Although most adolescents who use drugs don't become drug abusers or drug addicts in adulthood, drug use in adolescence can put their mental, emotional and physical health at risk.
Before assuming your child is taking drugs, find out if something else may be causing him or her to behave unusually.
Substances frequently abused by adolescents include alcohol, marijuana, and amphetamines. Some teens are at higher risk of developing substance-related disorders.
People who become addicted to drugs or alcohol typically go through predictable stages of abuse. Understanding these stages can help you recognize a problem and seek help before substance use becomes an addiction.
Knowing about marijuana can help you recognize its use in children and others and help a user seek treatment.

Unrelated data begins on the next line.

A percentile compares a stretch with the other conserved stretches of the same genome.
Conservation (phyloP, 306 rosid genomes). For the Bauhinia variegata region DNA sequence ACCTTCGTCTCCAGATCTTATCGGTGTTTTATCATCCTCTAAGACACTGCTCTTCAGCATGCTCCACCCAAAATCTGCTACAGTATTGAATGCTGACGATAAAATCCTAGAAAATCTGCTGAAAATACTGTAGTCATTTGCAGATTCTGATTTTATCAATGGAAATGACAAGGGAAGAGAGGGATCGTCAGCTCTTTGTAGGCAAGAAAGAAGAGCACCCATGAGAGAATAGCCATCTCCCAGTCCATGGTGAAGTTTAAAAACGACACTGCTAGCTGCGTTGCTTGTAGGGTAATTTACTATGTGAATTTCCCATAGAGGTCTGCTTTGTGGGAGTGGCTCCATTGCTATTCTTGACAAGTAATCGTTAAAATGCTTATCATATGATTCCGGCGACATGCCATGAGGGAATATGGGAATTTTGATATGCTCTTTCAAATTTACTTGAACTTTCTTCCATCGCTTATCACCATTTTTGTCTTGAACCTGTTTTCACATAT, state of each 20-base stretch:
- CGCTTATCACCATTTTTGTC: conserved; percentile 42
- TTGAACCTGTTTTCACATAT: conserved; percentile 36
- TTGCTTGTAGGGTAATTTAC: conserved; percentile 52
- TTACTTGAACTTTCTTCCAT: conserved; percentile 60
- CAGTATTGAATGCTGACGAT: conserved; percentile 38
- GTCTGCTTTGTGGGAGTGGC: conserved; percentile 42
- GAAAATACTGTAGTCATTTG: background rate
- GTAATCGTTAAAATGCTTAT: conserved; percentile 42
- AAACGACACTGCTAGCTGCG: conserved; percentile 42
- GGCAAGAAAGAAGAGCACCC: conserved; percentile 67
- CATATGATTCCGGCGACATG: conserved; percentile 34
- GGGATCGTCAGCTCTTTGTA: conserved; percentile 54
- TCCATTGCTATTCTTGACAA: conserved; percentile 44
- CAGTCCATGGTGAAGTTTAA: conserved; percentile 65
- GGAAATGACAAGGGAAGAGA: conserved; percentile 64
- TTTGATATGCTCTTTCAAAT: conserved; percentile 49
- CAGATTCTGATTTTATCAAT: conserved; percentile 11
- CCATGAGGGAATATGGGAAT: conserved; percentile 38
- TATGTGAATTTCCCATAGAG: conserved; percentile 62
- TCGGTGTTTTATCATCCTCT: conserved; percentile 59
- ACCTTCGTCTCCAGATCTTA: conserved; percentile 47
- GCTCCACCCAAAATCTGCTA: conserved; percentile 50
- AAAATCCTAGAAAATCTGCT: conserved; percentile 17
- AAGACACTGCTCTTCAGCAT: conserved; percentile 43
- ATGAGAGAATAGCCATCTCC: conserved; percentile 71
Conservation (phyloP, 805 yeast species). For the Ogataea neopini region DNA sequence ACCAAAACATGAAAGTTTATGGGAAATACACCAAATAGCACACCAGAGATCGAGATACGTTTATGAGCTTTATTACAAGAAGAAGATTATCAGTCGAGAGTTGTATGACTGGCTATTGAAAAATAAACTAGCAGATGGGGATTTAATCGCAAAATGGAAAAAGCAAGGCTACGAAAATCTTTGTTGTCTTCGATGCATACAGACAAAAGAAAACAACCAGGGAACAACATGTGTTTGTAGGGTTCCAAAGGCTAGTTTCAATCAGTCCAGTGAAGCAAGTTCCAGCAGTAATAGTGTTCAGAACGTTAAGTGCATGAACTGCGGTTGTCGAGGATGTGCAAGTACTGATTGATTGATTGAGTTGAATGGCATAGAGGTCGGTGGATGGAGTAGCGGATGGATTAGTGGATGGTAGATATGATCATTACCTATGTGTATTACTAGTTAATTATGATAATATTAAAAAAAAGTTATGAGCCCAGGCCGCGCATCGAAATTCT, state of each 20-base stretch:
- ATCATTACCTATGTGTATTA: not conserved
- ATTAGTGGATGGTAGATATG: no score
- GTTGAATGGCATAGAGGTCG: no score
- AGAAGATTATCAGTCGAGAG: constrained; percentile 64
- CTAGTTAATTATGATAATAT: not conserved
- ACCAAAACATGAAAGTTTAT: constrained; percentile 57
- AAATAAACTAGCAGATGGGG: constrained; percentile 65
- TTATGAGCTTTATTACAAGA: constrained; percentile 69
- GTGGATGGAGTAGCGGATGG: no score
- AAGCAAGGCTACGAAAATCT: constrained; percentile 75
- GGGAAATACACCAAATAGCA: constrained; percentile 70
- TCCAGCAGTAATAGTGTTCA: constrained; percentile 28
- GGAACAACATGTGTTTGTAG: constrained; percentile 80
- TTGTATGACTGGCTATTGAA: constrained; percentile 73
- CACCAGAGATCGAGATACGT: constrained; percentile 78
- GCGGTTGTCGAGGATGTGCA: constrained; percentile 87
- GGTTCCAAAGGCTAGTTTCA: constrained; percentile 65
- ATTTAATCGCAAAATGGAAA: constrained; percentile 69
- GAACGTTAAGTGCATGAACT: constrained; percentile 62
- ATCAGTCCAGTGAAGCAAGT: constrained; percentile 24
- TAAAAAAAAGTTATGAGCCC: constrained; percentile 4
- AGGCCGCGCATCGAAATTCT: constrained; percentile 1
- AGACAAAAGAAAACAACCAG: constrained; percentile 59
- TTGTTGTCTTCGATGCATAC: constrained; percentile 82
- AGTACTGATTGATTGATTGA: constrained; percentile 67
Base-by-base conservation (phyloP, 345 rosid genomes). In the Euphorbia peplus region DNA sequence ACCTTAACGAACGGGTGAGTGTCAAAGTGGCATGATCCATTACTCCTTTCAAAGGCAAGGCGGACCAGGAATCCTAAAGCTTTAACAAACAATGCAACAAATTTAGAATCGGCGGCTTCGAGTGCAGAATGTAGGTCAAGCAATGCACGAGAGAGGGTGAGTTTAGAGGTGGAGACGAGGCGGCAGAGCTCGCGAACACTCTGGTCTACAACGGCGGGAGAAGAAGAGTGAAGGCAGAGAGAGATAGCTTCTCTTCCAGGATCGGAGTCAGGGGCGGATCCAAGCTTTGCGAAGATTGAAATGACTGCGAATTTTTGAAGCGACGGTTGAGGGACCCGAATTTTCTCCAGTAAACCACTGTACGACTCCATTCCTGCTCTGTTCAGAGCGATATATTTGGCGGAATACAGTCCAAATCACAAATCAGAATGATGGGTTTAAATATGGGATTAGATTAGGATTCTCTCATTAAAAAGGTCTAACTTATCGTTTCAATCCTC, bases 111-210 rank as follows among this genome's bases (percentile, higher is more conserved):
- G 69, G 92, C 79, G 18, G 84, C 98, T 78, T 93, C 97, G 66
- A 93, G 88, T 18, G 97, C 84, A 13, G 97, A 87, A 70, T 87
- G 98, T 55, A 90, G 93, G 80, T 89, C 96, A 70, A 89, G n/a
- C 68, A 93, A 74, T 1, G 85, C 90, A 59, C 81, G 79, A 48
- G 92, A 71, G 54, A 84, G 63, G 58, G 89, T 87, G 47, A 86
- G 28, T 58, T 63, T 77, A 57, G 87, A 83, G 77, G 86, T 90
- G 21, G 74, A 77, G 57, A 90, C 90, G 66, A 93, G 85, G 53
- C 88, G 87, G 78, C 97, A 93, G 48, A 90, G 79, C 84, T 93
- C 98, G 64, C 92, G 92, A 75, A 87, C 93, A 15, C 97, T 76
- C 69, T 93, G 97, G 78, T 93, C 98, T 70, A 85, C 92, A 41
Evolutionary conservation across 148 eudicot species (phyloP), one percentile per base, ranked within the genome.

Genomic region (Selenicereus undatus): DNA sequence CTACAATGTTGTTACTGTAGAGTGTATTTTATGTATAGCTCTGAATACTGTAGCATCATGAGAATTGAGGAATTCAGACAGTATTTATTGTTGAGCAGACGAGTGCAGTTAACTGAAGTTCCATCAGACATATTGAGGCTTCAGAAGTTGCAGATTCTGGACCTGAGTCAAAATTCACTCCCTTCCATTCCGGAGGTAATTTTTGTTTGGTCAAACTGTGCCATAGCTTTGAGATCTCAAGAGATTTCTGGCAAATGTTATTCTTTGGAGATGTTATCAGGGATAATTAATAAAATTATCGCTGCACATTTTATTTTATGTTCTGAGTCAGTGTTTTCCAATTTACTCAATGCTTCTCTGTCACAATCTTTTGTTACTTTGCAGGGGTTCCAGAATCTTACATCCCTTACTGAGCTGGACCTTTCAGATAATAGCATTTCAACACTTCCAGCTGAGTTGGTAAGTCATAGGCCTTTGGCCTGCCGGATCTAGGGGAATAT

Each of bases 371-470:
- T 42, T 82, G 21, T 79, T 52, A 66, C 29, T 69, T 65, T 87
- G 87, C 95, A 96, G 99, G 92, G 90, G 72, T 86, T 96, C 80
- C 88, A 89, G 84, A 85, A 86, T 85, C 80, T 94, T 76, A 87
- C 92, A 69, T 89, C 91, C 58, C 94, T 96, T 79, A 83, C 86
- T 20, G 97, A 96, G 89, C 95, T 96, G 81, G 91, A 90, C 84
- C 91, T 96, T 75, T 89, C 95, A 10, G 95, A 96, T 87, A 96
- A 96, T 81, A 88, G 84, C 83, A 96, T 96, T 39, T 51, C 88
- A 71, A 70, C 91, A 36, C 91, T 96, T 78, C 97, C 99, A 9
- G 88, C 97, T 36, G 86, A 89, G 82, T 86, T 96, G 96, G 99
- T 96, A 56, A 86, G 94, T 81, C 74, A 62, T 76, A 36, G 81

Methamphetamine is related to the legal stimulant amphetamine, but has stronger effects.
Cocaine use ranges from occasional to compulsive. There is no safe way to use the drug.
LSD, also called acid, is one of the most commonly used hallucinogens or psychedelic drugs.
On the street, GHB is used for is ability to produce a feeling of euphoria and hallucinations.
Until recently, heroin was not considered a problem among children of middle-class parents. But lately, it has been showing up in new places.
A common ingredient in many cough and cold remedies has become a popular substance to abuse by teenagers searching for a cheap, easy high.
Although it’s dangerous to take a prescription medication without a prescription, abusing such medications is the fastest growing type of drug abuse in the United States, outpacing marijuana abuse by a factor of two, according to some studies.
Three kinds of prescription drugs are potentially addictive: opioids, tranquilizers, and stimulants.
Talking with your child about drugs, alcohol and tobacco is tough. But you can't afford to ignore these topics. Children learn about these substances and feel pressure to use them at a very young age.
Around the country, more and more college students are abusing stimulants to help them study. Here’s how to spot the signs of drug use and keep your student safe.